50+ Driving Courses in the US

Chances are, if you’re nearing retirement, you’ve been driving for years. You may even have a clean record – no tickets, no accidents, no worries, right? Not necessarily. Even though you never speed and always wear your seat belt, your insurance could choose to raise your rates. Whether you want to admit it or not, as your eyesight becomes worse and reaction times slow down, the possibility of a claim rises. That said, an increase in the cost of your policy is avoidable – if you’re willing to go back to school. Some organizations, primarily the AARP, offer “50+” driving courses in the US that lead to discounts on coverage with many insurers.


Still think you don’t need to take a class? Here’s a quick preview of what you will learn:


Stark reality

Part of the reason people over 65, in particular, are targeted for rate increases is because they have more accidents per mile than drivers aged 30 to 64. And, for a variety of reasons, they are less likely to survive.


Shrinking blind spots

The short space between what the mirrors show and what we must turn our heads to see is a major cause of accidents. By combining new ways to expand the field of reflection with exercises to ensure your neck remains flexible, you will minimize the chance someone sneaks up without you being aware of it.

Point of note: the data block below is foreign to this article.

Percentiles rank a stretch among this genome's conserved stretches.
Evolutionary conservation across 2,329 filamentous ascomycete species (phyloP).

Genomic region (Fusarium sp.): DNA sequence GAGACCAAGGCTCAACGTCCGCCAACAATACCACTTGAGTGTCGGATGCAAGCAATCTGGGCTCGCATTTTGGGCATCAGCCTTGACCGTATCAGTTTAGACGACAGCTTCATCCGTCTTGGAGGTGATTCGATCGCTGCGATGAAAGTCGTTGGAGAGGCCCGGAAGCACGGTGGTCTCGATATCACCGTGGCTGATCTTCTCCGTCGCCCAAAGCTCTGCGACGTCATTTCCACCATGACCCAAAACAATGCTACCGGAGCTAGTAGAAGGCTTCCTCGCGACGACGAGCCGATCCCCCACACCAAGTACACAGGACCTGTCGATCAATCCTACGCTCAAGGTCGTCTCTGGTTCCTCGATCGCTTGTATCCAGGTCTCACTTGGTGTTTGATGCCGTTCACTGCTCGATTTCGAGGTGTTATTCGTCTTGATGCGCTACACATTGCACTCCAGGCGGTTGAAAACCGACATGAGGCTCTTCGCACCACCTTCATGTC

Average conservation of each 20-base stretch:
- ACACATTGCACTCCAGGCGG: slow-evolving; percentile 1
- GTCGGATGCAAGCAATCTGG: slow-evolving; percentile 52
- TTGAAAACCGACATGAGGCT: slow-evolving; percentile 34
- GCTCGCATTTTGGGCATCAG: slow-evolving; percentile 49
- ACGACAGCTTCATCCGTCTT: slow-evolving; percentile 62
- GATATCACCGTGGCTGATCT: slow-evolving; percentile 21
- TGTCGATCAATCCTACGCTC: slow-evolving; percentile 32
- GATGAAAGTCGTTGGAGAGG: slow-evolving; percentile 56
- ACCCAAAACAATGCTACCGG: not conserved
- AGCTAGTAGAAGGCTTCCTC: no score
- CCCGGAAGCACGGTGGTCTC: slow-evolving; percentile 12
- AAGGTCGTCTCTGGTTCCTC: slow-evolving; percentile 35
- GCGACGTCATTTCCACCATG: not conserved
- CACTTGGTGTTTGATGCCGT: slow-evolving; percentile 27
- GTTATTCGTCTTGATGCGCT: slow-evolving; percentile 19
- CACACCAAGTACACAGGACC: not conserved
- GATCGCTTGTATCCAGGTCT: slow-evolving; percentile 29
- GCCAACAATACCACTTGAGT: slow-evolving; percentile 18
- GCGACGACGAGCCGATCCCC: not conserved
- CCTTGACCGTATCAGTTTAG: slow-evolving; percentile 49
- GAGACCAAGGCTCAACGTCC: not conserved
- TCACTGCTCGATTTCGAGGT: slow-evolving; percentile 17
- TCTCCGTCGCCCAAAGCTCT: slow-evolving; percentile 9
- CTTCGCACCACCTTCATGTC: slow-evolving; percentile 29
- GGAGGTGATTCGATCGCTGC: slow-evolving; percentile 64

Sticking to the basics

After decades on the road, you’ve probably developed your own unique set of rules for managing two tons of steel moving at highway speeds – and it might not serve you any longer. The fact is, motor skills diminish as we age, so the old rule of thumb to make sure you’re one car length back for every ten miles per hour of speed becomes more important.


Managing technology

The computer age has led to a wide variety of gadgets and noisemakers in today’s vehicles. One of the greatest assets to someone behind the wheel is focus, a commodity we ration out to cell phones, stereo systems, and other distractions. You’ll be able to understand how using everything from the anti-lock brakes to the air bags will contribute to – or detract from – good driving practices.


When it’s time to quit

One of the most invaluable tools in a retiree’s arsenal is the ability to relinquish control when the right time comes. You may find it helpful as your parents age, but you will also be more aware of the signs your own skills are failing – and whether medications you are taking should keep you in the passenger seat no matter what.